The ubiquitous Brown is more than chocolate-colored trucks or a plain-vanilla delivery business. United Parcel Service (UPS) is the world's largest package delivery company, transporting more than 15 million packages and documents per business day throughout the US and to 220-plus countries. Its delivery operations use a fleet of more than 95,000 motor vehicles and 500-plus aircraft. In addition to package delivery, the company offers services such as logistics and freight forwarding through UPS Supply Chain Solutions, and less-than-truckload (LTL) and truckload (TL) freight transportation through UPS Freight.
The company's international scope is immensely vast; it serves customers in more than 220 countries worldwide. However, the US generates 75% of its total revenue, while other countries account for the remaining 25%. It has about 1,900 operating facilities.
Domestic package delivery is the company's largest business segment, accounting for about 60% of sales. International package delivery is its second largest segment, representing roughly 25% of UPS' total sales. Along with logistics and trucking, the company's supply chain and freight segment, which generates the remainder of sales, includes mail expediting ( UPS Mail Innovations) and financial services ( UPS Capital) businesses, as well as postal and business services store franchiser Mail Boxes Etc. which maintains UPS Store and Mail Boxes Etc. locations in the US and overseas.
After three years of steady, sizable growth, UPS experienced a 2% rise in total sales but a 79% nosedive in profits from 2011 to 2012. The slight increase in sales for 2012 was due to a 3% jump in revenue from its freight segment. This increase was driven by higher LTL revenue per hundredweight and in gross weight hauled. The company was also helped by general rate increases covering non-contractual shipments in Canada, Mexico, and the US. Domestic package delivery revenues also jumped by 4%.
The sizable drop in profits, however, was due to a spike in operating expenses, especially compensation and benefits. UPS' employee payroll costs increased during 2012 largely due to contractual union wage rate increases that took effect under the company’s collective bargaining agreement with the Teamsters, as well as an increase in total union labor hours.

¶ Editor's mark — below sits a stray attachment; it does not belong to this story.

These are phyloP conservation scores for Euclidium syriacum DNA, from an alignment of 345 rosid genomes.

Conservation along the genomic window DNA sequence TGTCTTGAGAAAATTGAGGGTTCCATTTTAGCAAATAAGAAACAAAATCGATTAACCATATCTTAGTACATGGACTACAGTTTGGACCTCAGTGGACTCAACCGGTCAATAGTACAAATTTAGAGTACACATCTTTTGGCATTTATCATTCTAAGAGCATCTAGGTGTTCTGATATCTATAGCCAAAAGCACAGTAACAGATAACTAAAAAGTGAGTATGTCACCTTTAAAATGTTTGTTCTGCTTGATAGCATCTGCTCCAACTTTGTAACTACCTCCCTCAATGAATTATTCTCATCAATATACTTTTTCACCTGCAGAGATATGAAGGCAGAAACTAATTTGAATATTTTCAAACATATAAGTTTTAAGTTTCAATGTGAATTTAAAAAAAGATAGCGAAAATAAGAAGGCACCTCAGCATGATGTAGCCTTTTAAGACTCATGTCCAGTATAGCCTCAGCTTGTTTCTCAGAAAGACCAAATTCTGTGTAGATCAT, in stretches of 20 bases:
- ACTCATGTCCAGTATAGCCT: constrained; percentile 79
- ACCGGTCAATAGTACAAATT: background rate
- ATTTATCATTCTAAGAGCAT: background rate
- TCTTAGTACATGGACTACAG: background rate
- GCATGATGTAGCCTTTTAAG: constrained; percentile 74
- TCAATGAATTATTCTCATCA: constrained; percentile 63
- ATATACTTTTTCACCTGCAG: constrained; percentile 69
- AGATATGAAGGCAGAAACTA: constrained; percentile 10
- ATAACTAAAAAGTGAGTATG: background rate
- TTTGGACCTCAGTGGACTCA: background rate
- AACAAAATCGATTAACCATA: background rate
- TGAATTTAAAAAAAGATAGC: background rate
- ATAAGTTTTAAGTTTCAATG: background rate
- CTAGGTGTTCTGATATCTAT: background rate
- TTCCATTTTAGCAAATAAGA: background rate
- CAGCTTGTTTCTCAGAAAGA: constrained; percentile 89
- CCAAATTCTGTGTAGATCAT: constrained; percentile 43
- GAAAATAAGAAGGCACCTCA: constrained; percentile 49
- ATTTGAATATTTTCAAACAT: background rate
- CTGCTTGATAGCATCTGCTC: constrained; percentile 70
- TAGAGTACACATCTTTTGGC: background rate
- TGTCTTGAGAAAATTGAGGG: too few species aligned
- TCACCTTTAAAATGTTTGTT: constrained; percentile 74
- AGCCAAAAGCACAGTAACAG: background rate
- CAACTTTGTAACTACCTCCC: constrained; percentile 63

UPS' extensive global reach is a selling point for its supply chain management offerings, which are tailored to customers in industries such as consumer goods and retail, health care, and technology. The company is seeing a growing trend among businesses outsourcing supply chain management, viewing it as a strategic advantage to have effective management of their supply chains. In 2011 the company acted on its health care logistics strategy with the opening of five healthcare shipping facilities providing service to North and South America, Asia and Europe.
Package delivery revenue is increasing overseas, where UPS continues to expand through infrastructure investments and selected acquisitions. A $200 million, 70% expansion of its European air hub in Cologne, Germany, is one of several recent projects in Europe and Asia. In 2012 UPS acquired Belgium-based Kiala, which provides a platform that allows e-commerce retailers to deliver goods to a retail location for pick-up in Belgium, France, Luxembourg, the Netherlands, and Spain.
However, a colossal blow to the company's international expansion efforts occurred in 2013, when European authorities blocked a massive deal involving UPS' pending $6.9 billion acquisition of rival TNT Express. The acquisition would have been the largest in the history of UPS and would have significantly added to its size and scope in Europe and emerging markets. The deal was blocked due to antitrust concerns, and UPS has appealed the European Union regulator's decision to block it.